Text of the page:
Jonathan Daniel Wells and Jennifer R. Green provide a series of provocative essays reflecting innovative, original research on professional and commercial interests in the nineteenth-century South, a place often seen as being composed of just two classes -- planters and slaves. Rather, an active middle class, made up of men and women devoted to the cultural and economic modernization of Dixie, worked with each other -- and occasionally their northern counterparts -- to bring reforms to the region.
With a balance of established and younger authors, of antebellum and postbellum analyses, and of narrative and quantitative methodologies, these essays offer new ways to think about politics, society, gender, and culture during this exciting era of southern history. The contributors show that many like-minded southerners sought to create a "New South" with a society similar to that of the North. They supported the creation of public schools and an end to dueling, but less progressive reform was also endorsed, such as building factories using slave labor rather than white wage earners. The Southern Middle Class in the Long Nineteenth Century significantly influences thought on the social structure of the South, the centrality of class in history, and the events prior to and after the Civil War.
The eighteenth and nineteenth centuries was an era of continuity as well as change. Though properly portrayed as the era of 'Protestant Ascendancy' it embraces two phases - the eighteenth century when that ascendancy was at its peak; and the nineteenth century when the Protestant elite sustained a determined rear-guard defence in the face of the emergence of modern Catholic nationalism. Employing a chronology that is not bound by traditional datelines, this volume moves beyond the familiar political narrative to engage with the economy, society, population, emigration, religion, language, state formation, culture, art and architecture, and the Irish abroad. It provides new and original interpretations of a critical phase in the emergence of a modern Ireland that, while focused firmly on the island and its traditions, moves beyond the nationalist narrative of the twentieth century to provide a history of late early modern Ireland for the twenty-first century.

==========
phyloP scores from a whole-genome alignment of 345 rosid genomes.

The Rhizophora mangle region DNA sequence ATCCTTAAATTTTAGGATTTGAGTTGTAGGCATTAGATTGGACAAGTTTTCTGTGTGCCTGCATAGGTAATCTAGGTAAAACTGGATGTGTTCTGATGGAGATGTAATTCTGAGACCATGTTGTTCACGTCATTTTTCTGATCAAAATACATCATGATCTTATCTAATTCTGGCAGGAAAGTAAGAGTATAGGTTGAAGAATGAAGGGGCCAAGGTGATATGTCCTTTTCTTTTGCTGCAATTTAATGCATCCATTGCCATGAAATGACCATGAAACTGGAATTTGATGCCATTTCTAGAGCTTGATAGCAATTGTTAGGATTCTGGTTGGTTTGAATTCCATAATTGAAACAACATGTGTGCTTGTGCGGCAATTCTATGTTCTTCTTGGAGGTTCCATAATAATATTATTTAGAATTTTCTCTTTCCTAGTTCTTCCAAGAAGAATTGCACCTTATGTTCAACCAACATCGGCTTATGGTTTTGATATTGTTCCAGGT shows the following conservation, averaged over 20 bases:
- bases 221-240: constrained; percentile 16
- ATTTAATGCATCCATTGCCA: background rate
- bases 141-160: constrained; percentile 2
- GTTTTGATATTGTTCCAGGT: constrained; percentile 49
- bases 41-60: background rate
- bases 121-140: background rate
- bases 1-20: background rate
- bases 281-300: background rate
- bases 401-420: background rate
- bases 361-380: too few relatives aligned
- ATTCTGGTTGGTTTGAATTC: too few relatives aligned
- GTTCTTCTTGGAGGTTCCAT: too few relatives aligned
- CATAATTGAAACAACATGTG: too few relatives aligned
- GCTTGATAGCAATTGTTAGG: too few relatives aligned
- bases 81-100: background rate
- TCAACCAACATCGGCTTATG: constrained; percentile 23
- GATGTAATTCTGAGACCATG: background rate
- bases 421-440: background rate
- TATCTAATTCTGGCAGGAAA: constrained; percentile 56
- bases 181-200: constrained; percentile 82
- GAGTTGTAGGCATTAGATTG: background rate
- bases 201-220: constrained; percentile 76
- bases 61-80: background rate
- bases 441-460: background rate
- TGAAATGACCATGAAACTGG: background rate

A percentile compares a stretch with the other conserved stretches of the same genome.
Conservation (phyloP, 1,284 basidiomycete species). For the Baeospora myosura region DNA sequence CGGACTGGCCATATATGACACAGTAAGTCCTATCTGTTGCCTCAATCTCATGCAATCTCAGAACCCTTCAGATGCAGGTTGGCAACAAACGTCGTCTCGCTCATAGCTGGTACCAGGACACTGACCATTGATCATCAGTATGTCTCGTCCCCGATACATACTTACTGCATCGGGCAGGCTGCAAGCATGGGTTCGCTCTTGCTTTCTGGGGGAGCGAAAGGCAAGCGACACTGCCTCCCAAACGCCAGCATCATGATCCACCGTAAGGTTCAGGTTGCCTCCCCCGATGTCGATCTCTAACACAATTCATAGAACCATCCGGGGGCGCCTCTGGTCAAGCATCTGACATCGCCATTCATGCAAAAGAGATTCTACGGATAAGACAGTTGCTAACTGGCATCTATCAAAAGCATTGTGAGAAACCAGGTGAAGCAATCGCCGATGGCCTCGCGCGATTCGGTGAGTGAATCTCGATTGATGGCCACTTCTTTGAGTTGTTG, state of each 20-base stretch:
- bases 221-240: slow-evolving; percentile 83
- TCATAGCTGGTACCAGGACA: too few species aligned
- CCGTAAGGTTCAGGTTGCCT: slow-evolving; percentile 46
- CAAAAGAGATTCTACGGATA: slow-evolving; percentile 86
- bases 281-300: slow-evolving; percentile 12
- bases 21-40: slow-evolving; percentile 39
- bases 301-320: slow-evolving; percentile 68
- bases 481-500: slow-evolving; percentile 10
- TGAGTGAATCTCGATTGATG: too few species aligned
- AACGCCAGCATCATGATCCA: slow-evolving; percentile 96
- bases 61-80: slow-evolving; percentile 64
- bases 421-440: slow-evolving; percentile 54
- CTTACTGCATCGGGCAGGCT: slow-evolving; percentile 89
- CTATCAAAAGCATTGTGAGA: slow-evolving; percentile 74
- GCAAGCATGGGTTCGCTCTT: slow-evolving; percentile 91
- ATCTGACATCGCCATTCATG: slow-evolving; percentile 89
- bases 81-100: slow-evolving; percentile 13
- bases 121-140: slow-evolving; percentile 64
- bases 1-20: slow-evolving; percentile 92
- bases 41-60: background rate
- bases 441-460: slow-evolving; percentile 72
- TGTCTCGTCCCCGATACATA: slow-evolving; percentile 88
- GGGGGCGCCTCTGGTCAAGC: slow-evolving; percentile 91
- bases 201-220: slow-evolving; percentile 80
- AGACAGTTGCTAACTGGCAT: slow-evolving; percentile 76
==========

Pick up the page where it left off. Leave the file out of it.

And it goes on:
With a selection of fine historic images from his best-selling book, Historic Photos of the Chicago World's Fair, Russell Lewis provides a valuable and revealing historical retrospective on the Chicago World's Fair. Chicago's World's Columbian Exposition, popularly called the Chicago World's Fair, or the White City, was the largest and most spectacular world's fair ever built. The exposition opened on May 1, 1893, and more than 21,000,000 people visited the fair during the six months it was open to the public. The White City was a seminal event in America's history that changed the way the world viewed Chicago. This volume tells the story of the fair from its construction in Jackson Park to its destruction by fire after the fair had closed. Photographs of the exhibition halls, state buildings, foreign buildings, indoor and outdoor exhibits, the attractions of the Midway, and the various ways to move about the fairgrounds give a sense of how visitors experienced this extraordinary time
Exam Board: AQA, Edexcel, OCR & WJEC Level: A-level Subject: History First Teaching: September 2015 First Exam: June 2016 Endorsed for Edexcel. Give your students the best chance of success with this tried and tested series, combining in-depth analysis, engaging narrative and accessibility. Access to History is the most popular, trusted and wide-ranging series for A-level History students. This title: - Supports the content and assessment requirements of the 2015 A-level History specifications - Contains authoritative and engaging content - Includes thought-provoking key debates that examine the opposing views and approaches of historians - Provides exam-style questions and guidance for each relevant specification to help students understand how to apply what they have learnt This title is suitable for a variety of courses including: Edexcel: The British Experience of Warfare c.1790-1918
George Washington's place in the foundations of the Republic remains unrivalled. His life story-from his beginnings as a surveyor and farmer, to colonial soldier in the Virginia Regiment, leader of the Patriot cause, commander of the Continental Army, and finally first president of the United States-reflects the narrative of the nation he guided into existence. There is, rightfully, no more chronicled figure. Yet American history has largely forgotten what Washington himself knew clearly: that the new Republic's fate depended less on grand rhetoric of independence and self-governance and more on land-Indian land. Colin G. Calloway's biography of the greatest founding father reveals in full the relationship between Washington and the Native leaders he dealt with intimately across the decades: Shingas, Tanaghrisson, Guyasuta, Attakullakulla, Bloody Fellow, Joseph Brant, Cornplanter, Red Jacket, and Little Turtle, among many others. Using the prism of Washington's life to bring focus to these figures and the tribes they represented-the Iroquois Confederacy, Lenape, Miami, Creek, Delaware-Calloway reveals how central their role truly was in Washington's, and therefore the nation's, foundational narrative. Calloway gives the First Americans their due, revealing the full extent and complexity of the relationships between the man who rose to become the nation's most powerful figure and those whose power and dominion declined in almost equal degree during his lifetime. His book invites us to look at America's origins in a new light. The Indian World of George Washington is a brilliant portrait of both the most revered man in American history and those whose story during the tumultuous century in which the country was formed has, until now, been only partially told.